Maine diploma denial a lesson in restraint, social aptitude
By Peter Elliott | Everyday Christian Editor
Posted 7:46 am on June 18, 2009
I have an education degree and have taught middle school Language Arts.
I support school districts clamping down on too much silliness at graduation ceremonies. Observing a high school graduation should be approached with decorum for the students and by the students. It’s a matter of basic respect for an academic environment and for the highly-trained and dedicated education professionals who have guided and instructed the students.
That being said, a Standish, Maine, school district appears to have overstepped its bounds by denying Justin Denney a diploma.
According to WMTW-TV in Portland, School Area 6 District Superintendent Suzanne Lukas was upset before the ceremony at Bonny Eagle High School really got underway, and understandably so.
Students ignored warnings about bouncing beachballs around.
One disruptive student was moved away from his friends and taken backstage for a discussion with local police. When he didn’t like what the police had to say, he threw his cap and gown off and stormed out of the civic center where the graduation was taking place.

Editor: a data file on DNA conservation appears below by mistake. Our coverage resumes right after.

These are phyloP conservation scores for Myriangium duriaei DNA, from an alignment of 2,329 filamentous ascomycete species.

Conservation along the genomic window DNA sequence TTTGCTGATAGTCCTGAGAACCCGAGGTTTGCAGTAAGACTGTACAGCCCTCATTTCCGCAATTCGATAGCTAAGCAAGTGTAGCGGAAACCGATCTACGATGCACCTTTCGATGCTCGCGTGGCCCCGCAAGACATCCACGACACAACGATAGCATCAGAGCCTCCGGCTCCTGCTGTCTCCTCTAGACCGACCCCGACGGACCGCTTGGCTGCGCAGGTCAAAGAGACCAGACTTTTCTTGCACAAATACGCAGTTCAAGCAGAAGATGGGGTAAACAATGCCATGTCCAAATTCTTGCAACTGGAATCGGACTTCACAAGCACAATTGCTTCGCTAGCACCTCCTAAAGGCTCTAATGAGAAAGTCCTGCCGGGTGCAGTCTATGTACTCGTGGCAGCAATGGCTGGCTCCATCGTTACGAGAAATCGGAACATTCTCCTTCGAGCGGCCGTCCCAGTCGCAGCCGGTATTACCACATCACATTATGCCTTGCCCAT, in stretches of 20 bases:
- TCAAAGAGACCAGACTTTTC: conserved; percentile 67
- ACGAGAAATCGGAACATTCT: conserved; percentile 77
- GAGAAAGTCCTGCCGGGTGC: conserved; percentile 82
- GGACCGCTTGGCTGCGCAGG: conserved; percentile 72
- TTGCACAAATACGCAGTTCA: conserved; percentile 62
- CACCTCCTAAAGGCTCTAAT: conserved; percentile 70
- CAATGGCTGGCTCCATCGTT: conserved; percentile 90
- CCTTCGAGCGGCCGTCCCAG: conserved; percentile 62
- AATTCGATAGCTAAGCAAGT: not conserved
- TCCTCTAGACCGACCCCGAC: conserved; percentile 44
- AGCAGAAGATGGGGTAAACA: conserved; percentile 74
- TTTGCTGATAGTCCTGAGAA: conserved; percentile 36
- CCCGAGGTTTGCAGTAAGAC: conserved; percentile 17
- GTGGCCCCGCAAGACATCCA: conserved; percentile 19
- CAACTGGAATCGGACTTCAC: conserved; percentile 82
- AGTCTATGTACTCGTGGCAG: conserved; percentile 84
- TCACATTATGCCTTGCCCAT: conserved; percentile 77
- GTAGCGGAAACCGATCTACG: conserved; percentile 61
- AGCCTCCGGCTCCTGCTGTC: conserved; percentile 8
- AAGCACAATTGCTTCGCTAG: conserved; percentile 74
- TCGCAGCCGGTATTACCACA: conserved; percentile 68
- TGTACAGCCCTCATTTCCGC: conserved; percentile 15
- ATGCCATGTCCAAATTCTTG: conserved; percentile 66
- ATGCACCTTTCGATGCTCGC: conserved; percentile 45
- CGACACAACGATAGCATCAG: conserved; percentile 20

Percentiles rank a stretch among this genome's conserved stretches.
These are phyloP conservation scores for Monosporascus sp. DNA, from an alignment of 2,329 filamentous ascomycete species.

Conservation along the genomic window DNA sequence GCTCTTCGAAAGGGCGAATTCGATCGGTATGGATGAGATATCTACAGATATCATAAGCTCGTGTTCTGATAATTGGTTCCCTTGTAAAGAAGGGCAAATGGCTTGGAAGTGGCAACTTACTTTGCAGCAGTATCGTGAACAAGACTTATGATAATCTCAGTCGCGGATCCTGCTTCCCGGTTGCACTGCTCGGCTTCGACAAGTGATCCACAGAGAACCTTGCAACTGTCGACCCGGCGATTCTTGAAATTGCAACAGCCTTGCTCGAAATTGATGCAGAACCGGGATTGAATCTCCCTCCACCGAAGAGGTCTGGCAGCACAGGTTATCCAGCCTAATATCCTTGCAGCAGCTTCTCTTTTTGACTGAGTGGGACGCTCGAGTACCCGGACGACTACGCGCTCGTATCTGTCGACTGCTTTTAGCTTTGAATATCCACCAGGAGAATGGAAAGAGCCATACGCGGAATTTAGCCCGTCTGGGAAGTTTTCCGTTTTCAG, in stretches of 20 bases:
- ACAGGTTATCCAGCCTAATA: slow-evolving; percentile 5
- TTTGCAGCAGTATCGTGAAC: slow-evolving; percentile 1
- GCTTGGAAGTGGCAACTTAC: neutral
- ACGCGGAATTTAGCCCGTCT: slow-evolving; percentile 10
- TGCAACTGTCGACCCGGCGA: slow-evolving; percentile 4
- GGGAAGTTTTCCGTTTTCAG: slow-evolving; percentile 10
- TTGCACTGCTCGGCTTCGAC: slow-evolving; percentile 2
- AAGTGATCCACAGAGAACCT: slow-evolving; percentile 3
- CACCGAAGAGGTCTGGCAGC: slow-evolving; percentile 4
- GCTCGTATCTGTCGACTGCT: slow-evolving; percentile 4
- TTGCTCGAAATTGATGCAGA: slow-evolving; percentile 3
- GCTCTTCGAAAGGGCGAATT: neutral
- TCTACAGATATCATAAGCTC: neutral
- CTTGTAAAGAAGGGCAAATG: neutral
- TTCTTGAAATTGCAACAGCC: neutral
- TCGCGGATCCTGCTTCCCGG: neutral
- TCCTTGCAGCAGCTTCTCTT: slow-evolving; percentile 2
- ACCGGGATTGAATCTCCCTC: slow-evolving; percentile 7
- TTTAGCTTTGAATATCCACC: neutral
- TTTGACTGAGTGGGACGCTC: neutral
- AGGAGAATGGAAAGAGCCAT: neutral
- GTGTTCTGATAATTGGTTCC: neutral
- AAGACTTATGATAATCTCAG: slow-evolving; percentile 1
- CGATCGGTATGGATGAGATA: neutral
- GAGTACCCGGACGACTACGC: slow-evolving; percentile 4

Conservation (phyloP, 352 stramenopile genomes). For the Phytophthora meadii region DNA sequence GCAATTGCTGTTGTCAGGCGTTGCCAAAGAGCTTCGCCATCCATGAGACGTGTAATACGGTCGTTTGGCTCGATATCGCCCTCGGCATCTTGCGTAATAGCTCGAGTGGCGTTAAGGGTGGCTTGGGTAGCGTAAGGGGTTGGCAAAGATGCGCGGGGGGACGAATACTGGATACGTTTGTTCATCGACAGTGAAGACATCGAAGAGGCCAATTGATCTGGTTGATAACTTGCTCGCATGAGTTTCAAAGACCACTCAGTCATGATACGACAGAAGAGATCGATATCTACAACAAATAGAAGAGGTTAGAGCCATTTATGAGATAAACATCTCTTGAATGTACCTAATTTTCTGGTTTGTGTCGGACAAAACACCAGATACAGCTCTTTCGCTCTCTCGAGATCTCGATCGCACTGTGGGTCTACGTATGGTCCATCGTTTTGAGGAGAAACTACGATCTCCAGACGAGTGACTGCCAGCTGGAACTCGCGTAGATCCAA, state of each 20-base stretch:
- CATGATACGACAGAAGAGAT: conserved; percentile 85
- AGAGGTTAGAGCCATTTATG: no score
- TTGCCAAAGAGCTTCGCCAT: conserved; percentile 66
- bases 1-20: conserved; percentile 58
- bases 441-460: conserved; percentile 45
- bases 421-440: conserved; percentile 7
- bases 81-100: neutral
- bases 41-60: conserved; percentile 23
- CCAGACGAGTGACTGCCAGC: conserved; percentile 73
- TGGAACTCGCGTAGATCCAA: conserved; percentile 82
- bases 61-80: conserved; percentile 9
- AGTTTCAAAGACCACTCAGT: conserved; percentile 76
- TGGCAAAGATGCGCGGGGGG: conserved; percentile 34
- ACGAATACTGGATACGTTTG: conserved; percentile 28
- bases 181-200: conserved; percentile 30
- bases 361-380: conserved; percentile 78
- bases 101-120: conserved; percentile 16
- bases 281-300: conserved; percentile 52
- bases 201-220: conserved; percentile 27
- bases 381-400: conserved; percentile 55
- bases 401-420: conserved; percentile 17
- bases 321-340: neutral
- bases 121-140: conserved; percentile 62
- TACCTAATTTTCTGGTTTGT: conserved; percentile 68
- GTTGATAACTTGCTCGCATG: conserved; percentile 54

Lukas warned students again when beachballs reappeared and warned about unnecessary showboating. However, she let her emotions get the best of her when Denney came up to get his diploma.
Denney bowed and blew kisses to family and friends in the audience when he went up on stage, a variation of such I’ve seen at every graduation I’ve ever attended or been a part of. Lukas told him to take his seat and did not give him his diploma for the display.
Not surprisingly, Denney’s family is outraged.
Public comment on the WMTW story strongly takes Lukas to task.
Certainly, Denney deserves to receive his diploma.
An apology would be appropriate too.
But the fact that inappropriate behavior - and I’m thinking more of the kid who stormed out than the beachballs here - should even be an issue is a reminder that teaching kids and even reminding adults of what it means to have social aptitude.
At school, if a teacher tells a student to stop talking during a test, it’s time to stop talking and not try and pick an argument.
At work, if you have a deadline you’ve known about for weeks, professionally you should have planned ahead so you’re not running around like a decapitated chicken to get the project done.
At church, when the opening hymn or song starts, it’s time to set your cell phone to vibrate.
I hope Justin Denney is successful in whatever he decides to pursue in his future.
I hope Suzanne Lukas gets him the diploma.
I hope all of us - myself included - do a better job of showing restraint when the situation dictates it.
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